Wild strokes

In the South Asian country of Bhutan, tigers are symbols of luck. As such, Zimbiri Dorij ’13 (whose legal name is “Zimbiri”) grew up seeing the striking animal painted on the walls of houses and Buddhist temples in her native Thimphu, the country’s capital.

For her artwork, recently on exhibit at the Visual Arts Gallery in New Delhi, India, Zimbiri painted tigers in this traditional Bhutanese medium. Her paintings show off their vibrant reddish-orange fur and the unique patterns of their vertical stripes, as well as their expressions and body language.

The Pioneer, an English-speaking newspaper widely circulated in India, recently highlighted Zimbiri’s painting exhibit in the Sept. 3, 2019, article “Beyond Aesthetic Elegance.”

“Zimbiri’s works are gentle like the breeze that wafts across the mountains. Her tigers speak of great passages in time, a strong sense of physicality, a rhythmic sumptuous beauty of mane and luxuriant stripes that echo the integrity of nature’s perfection,” Uma Nair wrote in The Pioneer.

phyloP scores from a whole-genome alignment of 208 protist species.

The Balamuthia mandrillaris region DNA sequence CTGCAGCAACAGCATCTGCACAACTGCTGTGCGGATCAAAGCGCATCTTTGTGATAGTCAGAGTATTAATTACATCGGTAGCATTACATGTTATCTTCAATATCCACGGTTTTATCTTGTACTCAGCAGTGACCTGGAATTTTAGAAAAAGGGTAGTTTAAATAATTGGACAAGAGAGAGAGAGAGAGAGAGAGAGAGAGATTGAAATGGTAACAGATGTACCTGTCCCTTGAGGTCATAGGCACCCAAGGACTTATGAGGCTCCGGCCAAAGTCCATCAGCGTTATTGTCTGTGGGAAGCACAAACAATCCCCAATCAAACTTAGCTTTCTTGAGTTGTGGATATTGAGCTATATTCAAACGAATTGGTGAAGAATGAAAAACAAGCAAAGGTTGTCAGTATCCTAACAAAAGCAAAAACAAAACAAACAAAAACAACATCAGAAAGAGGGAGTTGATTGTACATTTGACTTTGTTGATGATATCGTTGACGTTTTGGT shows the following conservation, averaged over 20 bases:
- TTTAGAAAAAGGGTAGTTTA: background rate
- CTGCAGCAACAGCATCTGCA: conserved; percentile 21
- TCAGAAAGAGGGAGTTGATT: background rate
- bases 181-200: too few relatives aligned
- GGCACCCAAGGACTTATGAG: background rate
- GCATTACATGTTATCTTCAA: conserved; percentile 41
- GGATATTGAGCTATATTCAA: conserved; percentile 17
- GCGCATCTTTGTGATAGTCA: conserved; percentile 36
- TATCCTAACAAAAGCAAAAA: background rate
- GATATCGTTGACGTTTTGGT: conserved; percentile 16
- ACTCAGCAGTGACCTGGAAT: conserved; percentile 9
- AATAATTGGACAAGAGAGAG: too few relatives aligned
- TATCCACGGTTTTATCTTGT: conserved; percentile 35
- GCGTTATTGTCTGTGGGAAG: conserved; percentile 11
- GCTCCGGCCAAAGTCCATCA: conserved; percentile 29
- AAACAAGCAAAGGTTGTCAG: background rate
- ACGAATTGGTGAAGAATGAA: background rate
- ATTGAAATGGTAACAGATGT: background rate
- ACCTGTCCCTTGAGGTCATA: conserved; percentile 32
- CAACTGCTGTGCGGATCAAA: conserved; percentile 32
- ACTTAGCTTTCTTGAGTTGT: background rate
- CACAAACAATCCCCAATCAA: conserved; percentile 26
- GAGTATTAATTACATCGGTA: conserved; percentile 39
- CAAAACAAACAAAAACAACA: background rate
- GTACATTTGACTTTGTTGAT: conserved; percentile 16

Zimbiri said her Wheaton liberal arts experience—and in particular working with Associate Professor of Art Patricia Stone and Professor of Art Emeritus Andy Howard—informed her development as an artist.

“The course ‘Color Theory’ taught me the importance of relativity; my design classes taught me the importance of boundaries and how to push them; and “Art History” taught me the importance of culture in art,” Zimbiri said.

She added that her coursework in sculpture helped her develop a 3D perspective and a better understanding of form, which was especially helpful in painting realistic tigers that seem to jump off the canvas.

“There were many courses and professors at Wheaton whose lessons and guidance helped shape my mind and personality. I will forever be grateful to them,” she said.